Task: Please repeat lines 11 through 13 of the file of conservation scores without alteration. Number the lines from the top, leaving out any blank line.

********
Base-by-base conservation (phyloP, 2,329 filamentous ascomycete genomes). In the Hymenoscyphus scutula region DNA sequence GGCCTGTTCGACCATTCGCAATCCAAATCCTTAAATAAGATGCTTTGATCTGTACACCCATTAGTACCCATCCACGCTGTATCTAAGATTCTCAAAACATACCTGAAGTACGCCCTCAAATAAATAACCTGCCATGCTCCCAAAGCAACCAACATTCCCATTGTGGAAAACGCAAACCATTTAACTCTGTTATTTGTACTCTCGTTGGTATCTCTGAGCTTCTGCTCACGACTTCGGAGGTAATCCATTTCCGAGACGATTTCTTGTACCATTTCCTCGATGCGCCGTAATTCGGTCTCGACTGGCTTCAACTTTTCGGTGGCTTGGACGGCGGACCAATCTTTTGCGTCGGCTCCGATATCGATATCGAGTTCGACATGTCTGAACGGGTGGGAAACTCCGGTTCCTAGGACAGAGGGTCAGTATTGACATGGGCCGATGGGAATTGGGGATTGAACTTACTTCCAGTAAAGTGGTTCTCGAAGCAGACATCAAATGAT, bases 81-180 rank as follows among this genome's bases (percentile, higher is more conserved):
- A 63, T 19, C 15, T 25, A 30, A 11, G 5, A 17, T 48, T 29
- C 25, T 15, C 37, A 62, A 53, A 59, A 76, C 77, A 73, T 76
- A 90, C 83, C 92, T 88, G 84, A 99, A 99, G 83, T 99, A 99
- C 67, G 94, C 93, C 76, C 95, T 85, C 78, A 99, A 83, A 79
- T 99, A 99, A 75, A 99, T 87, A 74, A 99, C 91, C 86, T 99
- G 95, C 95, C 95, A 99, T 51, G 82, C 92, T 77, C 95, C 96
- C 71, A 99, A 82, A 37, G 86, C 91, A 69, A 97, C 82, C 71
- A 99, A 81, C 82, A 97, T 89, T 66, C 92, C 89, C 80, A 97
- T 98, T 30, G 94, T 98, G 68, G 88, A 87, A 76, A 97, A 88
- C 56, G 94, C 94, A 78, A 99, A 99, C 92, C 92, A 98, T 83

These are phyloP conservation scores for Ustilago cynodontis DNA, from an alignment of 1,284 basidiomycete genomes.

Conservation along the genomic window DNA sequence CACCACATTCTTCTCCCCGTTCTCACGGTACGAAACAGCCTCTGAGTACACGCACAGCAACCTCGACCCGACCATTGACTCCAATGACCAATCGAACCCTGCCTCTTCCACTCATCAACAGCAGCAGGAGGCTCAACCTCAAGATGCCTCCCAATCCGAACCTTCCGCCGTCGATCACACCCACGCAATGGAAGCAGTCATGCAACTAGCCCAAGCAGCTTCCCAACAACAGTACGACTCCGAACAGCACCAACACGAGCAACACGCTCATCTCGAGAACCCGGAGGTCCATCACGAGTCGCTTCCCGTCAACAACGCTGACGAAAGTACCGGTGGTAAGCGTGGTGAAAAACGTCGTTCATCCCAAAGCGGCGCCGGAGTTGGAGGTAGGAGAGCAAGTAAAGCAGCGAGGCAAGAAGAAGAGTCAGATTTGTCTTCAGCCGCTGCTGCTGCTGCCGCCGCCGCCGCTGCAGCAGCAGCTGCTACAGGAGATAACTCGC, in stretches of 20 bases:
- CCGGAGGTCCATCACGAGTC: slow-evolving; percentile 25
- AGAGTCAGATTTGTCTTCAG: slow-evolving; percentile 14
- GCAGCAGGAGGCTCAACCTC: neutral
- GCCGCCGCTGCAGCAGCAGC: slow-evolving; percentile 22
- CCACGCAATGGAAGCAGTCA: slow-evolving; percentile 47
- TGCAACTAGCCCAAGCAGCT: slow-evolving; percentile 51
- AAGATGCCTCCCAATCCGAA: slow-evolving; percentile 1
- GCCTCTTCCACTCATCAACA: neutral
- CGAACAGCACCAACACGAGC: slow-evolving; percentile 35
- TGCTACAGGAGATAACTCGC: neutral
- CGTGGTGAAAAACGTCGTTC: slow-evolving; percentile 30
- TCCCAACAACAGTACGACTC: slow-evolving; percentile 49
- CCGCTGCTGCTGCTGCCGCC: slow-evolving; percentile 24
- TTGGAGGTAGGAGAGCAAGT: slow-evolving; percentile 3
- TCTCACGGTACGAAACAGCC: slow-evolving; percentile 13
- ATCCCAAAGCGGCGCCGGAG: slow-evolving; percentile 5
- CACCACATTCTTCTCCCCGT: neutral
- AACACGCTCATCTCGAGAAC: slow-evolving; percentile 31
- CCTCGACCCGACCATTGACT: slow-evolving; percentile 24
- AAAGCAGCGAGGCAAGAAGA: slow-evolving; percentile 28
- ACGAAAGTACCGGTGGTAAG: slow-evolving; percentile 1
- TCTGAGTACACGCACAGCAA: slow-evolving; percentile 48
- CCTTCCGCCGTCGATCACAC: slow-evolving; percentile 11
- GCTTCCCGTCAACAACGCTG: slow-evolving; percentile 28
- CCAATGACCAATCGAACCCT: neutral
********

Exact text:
- C 56, G 94, C 94, A 78, A 99, A 99, C 92, C 92, A 98, T 83

These are phyloP conservation scores for Ustilago cynodontis DNA, from an alignment of 1,284 basidiomycete genomes.

Conservation along the genomic window DNA sequence CACCACATTCTTCTCCCCGTTCTCACGGTACGAAACAGCCTCTGAGTACACGCACAGCAACCTCGACCCGACCATTGACTCCAATGACCAATCGAACCCTGCCTCTTCCACTCATCAACAGCAGCAGGAGGCTCAACCTCAAGATGCCTCCCAATCCGAACCTTCCGCCGTCGATCACACCCACGCAATGGAAGCAGTCATGCAACTAGCCCAAGCAGCTTCCCAACAACAGTACGACTCCGAACAGCACCAACACGAGCAACACGCTCATCTCGAGAACCCGGAGGTCCATCACGAGTCGCTTCCCGTCAACAACGCTGACGAAAGTACCGGTGGTAAGCGTGGTGAAAAACGTCGTTCATCCCAAAGCGGCGCCGGAGTTGGAGGTAGGAGAGCAAGTAAAGCAGCGAGGCAAGAAGAAGAGTCAGATTTGTCTTCAGCCGCTGCTGCTGCTGCCGCCGCCGCCGCTGCAGCAGCAGCTGCTACAGGAGATAACTCGC, in stretches of 20 bases: